DUGI OTOK (Long Island), an island in the Zadar group of islands of the northern Dalmatian archipelago...
DUGI OTOK (Long Island), an island in the Zadar group of islands of the northern Dalmatian archipelago. It stretches in the direction north-west - south-east, with the island of Molat in the north and the island of Kornat in the south. Karst fields, such as Velo Jezero, Arnjevo, Stivanje, Sridnje, etc., stretch between the ranges of limestone crests, with the highest peak Vela Straza (338 m).
There are also many caves (Strasna Pec, Kozja Pec, Veli Badanj, Crvene Rupe and Pecina - in English: Oven of Horrors, Goat's Oven, Great Vat, Red Holes and Cave). Water sources or streams do not exist on the island. The southern part of the island is rocky ground, while the middle and western parts are covered with underbrush, with patches of woods.
The western coast of the island is steep and high, with a number of islets along it. Other coasts are lower, with a number of coves and sand shores such as Soliscica, Pantera and Telascica. Economy is based on farming, viticulture, olive growing, livestock breeding and fishing. The largest place is Sali, other places being Zaglav, Zman, Brbinj, Bozava, Luka, Veli Rat, Soline, Dragove and Savar.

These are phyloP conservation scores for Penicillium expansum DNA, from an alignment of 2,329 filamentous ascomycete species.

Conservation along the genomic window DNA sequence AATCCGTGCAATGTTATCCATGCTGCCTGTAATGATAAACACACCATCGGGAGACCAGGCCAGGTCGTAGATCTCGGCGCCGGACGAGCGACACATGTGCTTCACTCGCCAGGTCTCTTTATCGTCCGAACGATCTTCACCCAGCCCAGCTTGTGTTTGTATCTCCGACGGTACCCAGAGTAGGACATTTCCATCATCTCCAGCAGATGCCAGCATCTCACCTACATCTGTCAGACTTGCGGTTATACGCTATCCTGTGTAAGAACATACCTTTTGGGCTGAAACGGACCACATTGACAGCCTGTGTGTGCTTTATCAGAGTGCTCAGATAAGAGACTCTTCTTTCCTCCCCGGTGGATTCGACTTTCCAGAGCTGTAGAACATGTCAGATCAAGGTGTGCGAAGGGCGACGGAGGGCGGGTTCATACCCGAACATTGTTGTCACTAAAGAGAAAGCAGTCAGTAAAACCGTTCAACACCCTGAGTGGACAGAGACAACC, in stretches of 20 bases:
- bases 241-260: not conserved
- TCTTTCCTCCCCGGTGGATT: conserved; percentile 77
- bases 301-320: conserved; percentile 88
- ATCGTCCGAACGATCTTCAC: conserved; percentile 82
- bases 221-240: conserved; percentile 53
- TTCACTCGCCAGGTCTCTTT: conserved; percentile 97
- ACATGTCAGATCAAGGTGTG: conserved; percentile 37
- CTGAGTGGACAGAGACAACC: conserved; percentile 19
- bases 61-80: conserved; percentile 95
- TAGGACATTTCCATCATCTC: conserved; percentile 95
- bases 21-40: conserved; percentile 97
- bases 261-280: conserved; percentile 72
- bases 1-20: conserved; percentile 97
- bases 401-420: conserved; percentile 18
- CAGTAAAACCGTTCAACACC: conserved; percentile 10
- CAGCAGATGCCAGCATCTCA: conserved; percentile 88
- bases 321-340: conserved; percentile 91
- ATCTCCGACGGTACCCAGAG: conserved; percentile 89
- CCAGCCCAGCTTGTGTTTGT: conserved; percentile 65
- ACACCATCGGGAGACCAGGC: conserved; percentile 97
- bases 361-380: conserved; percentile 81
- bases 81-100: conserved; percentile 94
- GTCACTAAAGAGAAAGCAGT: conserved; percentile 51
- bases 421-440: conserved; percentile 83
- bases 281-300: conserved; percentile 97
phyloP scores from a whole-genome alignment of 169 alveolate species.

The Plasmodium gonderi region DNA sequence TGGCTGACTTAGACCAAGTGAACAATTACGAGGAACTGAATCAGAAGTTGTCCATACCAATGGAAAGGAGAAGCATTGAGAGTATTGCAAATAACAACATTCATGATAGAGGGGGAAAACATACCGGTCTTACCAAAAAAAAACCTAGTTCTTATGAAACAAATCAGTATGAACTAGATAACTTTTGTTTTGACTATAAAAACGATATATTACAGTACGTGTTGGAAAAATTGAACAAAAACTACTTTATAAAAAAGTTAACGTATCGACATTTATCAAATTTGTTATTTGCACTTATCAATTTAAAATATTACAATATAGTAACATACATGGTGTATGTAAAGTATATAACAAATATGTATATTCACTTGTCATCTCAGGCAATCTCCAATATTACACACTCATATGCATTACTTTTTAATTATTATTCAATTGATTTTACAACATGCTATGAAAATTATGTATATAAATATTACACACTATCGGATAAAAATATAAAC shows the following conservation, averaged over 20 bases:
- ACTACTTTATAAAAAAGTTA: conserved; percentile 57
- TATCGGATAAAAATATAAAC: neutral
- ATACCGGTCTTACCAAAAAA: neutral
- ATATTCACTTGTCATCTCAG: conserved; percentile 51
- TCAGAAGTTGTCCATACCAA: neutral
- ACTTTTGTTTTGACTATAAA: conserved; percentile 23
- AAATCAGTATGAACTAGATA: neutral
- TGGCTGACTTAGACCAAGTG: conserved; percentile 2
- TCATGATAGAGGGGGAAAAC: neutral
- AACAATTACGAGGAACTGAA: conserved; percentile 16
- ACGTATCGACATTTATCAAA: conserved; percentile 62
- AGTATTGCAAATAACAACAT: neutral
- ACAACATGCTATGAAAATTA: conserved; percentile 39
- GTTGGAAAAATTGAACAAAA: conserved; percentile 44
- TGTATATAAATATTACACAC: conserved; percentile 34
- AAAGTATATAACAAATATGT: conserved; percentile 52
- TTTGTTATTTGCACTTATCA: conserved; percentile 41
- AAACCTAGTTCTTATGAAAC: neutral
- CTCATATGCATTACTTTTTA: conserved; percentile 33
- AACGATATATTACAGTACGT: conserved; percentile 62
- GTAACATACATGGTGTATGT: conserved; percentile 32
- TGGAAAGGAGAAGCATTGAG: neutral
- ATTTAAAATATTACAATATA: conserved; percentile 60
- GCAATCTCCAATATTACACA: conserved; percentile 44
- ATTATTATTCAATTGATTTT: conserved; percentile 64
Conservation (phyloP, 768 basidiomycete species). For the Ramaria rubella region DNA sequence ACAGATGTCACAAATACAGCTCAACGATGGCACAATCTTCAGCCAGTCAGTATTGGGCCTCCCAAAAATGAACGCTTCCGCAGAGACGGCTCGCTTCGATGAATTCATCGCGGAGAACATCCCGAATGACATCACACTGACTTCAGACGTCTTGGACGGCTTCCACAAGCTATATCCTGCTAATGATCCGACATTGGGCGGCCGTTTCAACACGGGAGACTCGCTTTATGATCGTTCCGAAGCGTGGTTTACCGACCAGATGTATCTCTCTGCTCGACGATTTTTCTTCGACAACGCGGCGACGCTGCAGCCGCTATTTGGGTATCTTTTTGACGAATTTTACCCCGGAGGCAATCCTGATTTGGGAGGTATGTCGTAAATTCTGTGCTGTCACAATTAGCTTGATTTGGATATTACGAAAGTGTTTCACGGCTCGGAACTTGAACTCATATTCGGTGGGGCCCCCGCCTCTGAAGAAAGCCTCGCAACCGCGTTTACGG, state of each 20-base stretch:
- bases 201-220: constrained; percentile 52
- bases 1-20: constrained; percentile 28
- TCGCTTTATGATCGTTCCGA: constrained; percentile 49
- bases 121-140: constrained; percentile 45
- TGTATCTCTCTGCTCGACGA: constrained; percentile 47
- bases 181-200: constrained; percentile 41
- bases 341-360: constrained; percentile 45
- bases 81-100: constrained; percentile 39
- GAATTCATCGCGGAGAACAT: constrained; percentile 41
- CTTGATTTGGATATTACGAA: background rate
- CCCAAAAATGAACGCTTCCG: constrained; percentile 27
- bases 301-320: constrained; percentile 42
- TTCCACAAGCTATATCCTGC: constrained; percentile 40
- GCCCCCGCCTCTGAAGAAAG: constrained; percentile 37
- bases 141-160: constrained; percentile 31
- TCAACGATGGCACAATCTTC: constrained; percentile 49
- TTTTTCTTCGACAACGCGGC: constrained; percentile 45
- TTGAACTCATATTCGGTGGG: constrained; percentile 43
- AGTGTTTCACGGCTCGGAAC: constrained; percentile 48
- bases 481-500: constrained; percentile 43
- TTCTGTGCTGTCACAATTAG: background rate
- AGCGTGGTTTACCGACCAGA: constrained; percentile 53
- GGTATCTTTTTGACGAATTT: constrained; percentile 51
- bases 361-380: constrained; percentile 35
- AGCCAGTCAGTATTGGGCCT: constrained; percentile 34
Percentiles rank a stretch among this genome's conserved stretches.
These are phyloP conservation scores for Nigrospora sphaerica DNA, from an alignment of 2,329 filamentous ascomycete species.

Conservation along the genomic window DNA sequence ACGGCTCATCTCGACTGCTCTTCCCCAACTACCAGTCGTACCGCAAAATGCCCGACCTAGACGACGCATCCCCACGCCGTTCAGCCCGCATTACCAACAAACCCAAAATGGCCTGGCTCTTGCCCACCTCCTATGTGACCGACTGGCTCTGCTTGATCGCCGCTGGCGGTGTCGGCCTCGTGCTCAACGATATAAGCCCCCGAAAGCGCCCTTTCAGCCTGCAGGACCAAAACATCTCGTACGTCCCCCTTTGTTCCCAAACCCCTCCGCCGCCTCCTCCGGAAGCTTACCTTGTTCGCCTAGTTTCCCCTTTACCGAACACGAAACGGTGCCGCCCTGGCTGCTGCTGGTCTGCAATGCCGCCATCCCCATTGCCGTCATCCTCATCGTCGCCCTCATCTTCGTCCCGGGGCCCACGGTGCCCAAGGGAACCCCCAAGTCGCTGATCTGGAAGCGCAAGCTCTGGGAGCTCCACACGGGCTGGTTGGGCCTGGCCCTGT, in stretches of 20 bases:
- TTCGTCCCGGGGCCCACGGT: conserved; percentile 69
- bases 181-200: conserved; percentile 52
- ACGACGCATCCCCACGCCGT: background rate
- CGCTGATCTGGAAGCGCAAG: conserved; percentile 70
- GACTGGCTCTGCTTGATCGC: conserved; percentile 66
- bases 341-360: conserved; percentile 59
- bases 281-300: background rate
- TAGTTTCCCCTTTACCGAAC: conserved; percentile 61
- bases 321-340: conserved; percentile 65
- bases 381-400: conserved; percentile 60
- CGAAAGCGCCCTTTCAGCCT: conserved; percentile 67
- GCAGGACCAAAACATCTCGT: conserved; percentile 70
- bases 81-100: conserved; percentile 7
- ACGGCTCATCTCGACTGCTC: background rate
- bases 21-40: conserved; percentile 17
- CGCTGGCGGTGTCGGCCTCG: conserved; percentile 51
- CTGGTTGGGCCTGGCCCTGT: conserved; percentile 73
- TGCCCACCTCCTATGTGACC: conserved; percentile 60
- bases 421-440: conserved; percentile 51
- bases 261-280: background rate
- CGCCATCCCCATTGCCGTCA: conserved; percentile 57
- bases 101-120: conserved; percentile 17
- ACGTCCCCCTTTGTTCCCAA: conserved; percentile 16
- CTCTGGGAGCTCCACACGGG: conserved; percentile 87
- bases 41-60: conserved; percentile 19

Dugi Otok was mentioned by Constantine Porphyrogenitus in the mid-10th century under the name Pizuh (preserved in the name of the locality Cuh near the Telascica Bay). In the 10th-11th century the island was mentioned in the sources as Insula Tilagus (the name was preserved in the name of the Telascica Bay).
The name Veli Otok (Big Island) was first mentioned in a Glagolitic source from 1460. More prominent peaks of the island comprise the remains of Illyrian fortified settlements and stone grave-mounds. A large Roman mansion (villa rustica) stood once on the isthmus of Mala Proversa. The mansion was partly investigated and conserved. Early Croatian remains include small churches, small houses built in dry construction technique and graves.
get the best deal
& the best yacht